Cloud Computing's Killer App: Gaming

AMD's proposed online supercomputer will handle gaming graphics so your cellphone won't have to

3 min read

In recognition of the huge importance of graphics and gaming to the future of computing, Advanced Micro Devices (AMD), of Sunnyvale, Calif., is building the fastest commercial supercomputer in the world and selling its use to makers of online games. When it’s ready, in the second half of 2009, it will manage a thousand million million floating-point operations per second—a petaflop. That will put it on a par with Roadrunner, the U.S. Department of Energy’s most powerful machine.

The idea is to compute a game’s graphics, compress them, and send them out over the Internet so that online gamers can run the results on platforms, such as cellphones, that are too computationally puny to render the graphics on their own. Game makers would write their software for the supercomputer—rather than for a PC, smart phone, or other platform—and then rent computer time and bandwidth on AMD’s machine. It’s a particularly striking example of the shift in the balance of power away from the platform and into the network, or cloud—hence the computer’s name, the Fusion Render Cloud.

Keep Reading ↓Show less

This article is for IEEE members only. Join IEEE to access our full archive.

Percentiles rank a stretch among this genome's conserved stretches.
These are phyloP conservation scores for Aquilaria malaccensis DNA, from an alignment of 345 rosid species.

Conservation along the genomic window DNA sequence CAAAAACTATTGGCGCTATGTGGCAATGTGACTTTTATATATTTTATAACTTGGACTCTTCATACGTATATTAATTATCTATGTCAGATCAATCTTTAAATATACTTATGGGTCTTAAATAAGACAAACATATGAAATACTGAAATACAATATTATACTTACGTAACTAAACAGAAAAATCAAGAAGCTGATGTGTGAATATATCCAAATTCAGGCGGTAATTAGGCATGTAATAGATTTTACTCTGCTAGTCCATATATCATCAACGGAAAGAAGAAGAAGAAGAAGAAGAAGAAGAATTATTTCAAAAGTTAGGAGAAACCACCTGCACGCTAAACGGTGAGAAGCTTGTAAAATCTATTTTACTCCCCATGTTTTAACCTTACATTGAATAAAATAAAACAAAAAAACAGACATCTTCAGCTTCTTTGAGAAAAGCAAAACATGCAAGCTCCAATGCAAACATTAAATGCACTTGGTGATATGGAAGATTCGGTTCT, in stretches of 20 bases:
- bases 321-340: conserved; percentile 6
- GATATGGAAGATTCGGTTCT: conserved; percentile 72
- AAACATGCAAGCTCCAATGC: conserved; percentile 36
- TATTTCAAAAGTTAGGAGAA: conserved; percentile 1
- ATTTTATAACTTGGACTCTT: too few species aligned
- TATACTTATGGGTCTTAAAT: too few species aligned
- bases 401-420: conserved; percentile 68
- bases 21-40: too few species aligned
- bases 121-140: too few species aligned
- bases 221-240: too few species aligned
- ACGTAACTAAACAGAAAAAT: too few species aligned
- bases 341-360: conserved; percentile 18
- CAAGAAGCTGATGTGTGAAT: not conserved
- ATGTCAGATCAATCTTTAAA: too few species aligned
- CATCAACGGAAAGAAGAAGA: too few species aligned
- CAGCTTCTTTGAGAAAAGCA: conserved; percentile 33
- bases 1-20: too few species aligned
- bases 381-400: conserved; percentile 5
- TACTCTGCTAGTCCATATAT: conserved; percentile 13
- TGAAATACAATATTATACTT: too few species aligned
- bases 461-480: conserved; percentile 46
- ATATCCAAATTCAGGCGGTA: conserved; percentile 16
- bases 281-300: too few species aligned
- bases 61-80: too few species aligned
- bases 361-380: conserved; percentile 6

Join the world’s largest professional organization devoted to engineering and applied sciences and get access to all of Spectrum’s articles, podcasts, and special reports. Learn more →

If you're already an IEEE member, please sign in to continue reading.

Membership includes:

  • Get unlimited access to IEEE Spectrum content
  • Follow your favorite topics to create a personalized feed of IEEE Spectrum content
  • Save Spectrum articles to read later
  • Network with other technology professionals
  • Establish a professional profile
  • Create a group to share and collaborate on projects
  • Discover IEEE events and activities
  • Join and participate in discussions

Why Functional Programming Should Be the Future of Software Development

It’s hard to learn, but your code will produce fewer nasty surprises

11 min read
Vertical
A plate of spaghetti made from code
Shira Inbar
DarkBlue1

You’d expectthe longest and most costly phase in the lifecycle of a software product to be the initial development of the system, when all those great features are first imagined and then created. In fact, the hardest part comes later, during the maintenance phase. That’s when programmers pay the price for the shortcuts they took during development.

So why did they take shortcuts? Maybe they didn’t realize that they were cutting any corners. Only when their code was deployed and exercised by a lot of users did its hidden flaws come to light. And maybe the developers were rushed. Time-to-market pressures would almost guarantee that their software will contain more bugs than it would otherwise.

Keep Reading ↓Show less
{"imageShortcodeIds":["31996907"]}